So frightened

This is the first time I have used this. I lost my husband in April 2019 from lung cancer we would have been married 53 years this November.. I am finding it very hard to deal with he was only ill for 4 months and I looked after him at home. All I seem to do is sit and think of him and want to be with him. I still have all his things just as they were. Is this normal I get so frightened of being on my own and feel so lonely at being left behind

Hi Marian Victoria, Just let you know I feel exactly the same, my partner died in March from a heart attack whilst he was sleeping I went to say goodbye as I was off to work and he was dead. I am bereft of his love, fun and quirkiness we had a lovely life and I feel lost - big hugs grief is a horrible journey to travel.
Wilma - D

Hello Marian Victoria
My wife died in August 2018.
This morning I have started to go through her things and sort out what should go to the Sue Ryder shop. I was hoping my three daughters would help me but they didn't seem to want to.
I don't think there is any normal, no one size fits all. It's just a case of doing what feels right for you.

In reply to YorkshireLad1950

Thank you Yorkshirelad

My husband was a Yorkshire man from Huddersfield even though we lived in Kent (which is my home) its so good to know I'm not alone. I am finding that it seems very hard for the family to understand. I have two daughters and though they miss their dad so much their lives have already moved on. Just got to get use to it being just me . thank you for your support.

In reply to Wilma- D

Thank you Wilma-D for your support Its such a dreadful thing I also miss the small personal things that my husband would say, a little joke or singing around the house we had a wonderful life mostly down to him and his hard work and love of family he was my one and only love, Its a journey l never every thought l would take but this site is so supportive thank you.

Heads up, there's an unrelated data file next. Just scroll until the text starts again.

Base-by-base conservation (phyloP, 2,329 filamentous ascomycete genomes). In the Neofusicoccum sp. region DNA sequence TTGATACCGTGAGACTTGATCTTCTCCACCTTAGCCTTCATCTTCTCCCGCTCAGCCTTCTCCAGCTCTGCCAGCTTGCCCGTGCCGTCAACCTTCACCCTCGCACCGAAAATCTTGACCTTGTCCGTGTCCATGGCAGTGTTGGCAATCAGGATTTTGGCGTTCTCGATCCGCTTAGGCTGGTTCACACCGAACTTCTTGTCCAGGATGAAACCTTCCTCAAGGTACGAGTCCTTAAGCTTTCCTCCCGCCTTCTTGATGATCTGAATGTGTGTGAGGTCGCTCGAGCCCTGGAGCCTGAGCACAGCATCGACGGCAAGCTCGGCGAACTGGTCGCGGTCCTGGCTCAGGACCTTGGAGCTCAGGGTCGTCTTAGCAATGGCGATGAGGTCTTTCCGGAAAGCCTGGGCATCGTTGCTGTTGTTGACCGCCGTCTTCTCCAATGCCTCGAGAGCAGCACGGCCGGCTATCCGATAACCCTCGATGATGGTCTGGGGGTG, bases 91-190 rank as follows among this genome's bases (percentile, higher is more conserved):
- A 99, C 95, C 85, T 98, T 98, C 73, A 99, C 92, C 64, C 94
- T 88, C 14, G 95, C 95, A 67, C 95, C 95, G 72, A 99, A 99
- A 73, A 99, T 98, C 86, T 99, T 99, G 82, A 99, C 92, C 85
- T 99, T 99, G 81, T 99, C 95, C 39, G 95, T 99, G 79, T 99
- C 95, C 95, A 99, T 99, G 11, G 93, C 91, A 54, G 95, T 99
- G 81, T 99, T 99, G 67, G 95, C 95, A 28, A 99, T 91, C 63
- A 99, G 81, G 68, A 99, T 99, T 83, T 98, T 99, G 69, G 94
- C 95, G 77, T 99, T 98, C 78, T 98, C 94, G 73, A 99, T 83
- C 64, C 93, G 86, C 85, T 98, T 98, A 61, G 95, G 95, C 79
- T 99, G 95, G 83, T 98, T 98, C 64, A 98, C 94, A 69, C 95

Dear Marian Victoria, I am so sorry for your loss. The feelings you describe are so normal and very hard to deal with, and that’s why we come on here to share and feel supported. It’s incredibly traumatic to lose your other half after so many years.

After 16 months I still have my husband’s boots and his favourite jacket, his Chelsea shirt and a t shirt he wore a lot. I don’t really find comfort in things when the person is gone but I can’t let these go. There are so many photos, in boxes in the cupboard, that I meant to go through but still can’t face it. Likewise, songs that he wrote. All in good time when it feels right.

Hi Marian Victoria,
I too lost my partner to lung cancer in April and his things are still exactly as he left them, I can’t bring myself to move anything which is fine by me at the moment as it brings me some comfort. I suppose I will know when the time is right to sort things but that certainly isn’t yet. I struggle to function on a daily basis and get through an hour at a time every day. I have no idea whether this is “normal” but it would seem it is “normal” for me whatever that word means so you are not alone...
Take care,
Lynn x

How I feel for all of you who are grieving, it is the most horrible feeling in the world. However, what we should remember is that other members of the family are grieving too and they must be allowed to do so. I do not wish to come over as holier than thou. When my dad died 30 years ago, I can remember exchanging some harsh words with my mum, she was so wrapped up in her grief, she did not allow us (three of us) to grieve too. She seemed to resent us and not take into account that whilst she had lost her husband, we had lost our dad. Our dad was one of the happiest people you could meet . When he was diagnosed with terminal stomach cancer, he took it on the chin. I can remember asking him how he managed to cope with the knowledge of his demise. I shall never forget what he said to me. "Well lass, I have had a good life, I have loved your Mam since I was 12, (Mam was 10 years old) we have had three lovely children, we have been given a sense of humour, (the laughter we shared was wonderful) He continued "I am a lucky man and I would not change anything, apart from going into the army WW2 for four years" I have thought of those words over the years and can remember we put our arms round each other and cried. Somewhere amongst these words was a lesson, I am so glad that my Mam and Dad did not live to witness my brother's death. Thank you for reading this.

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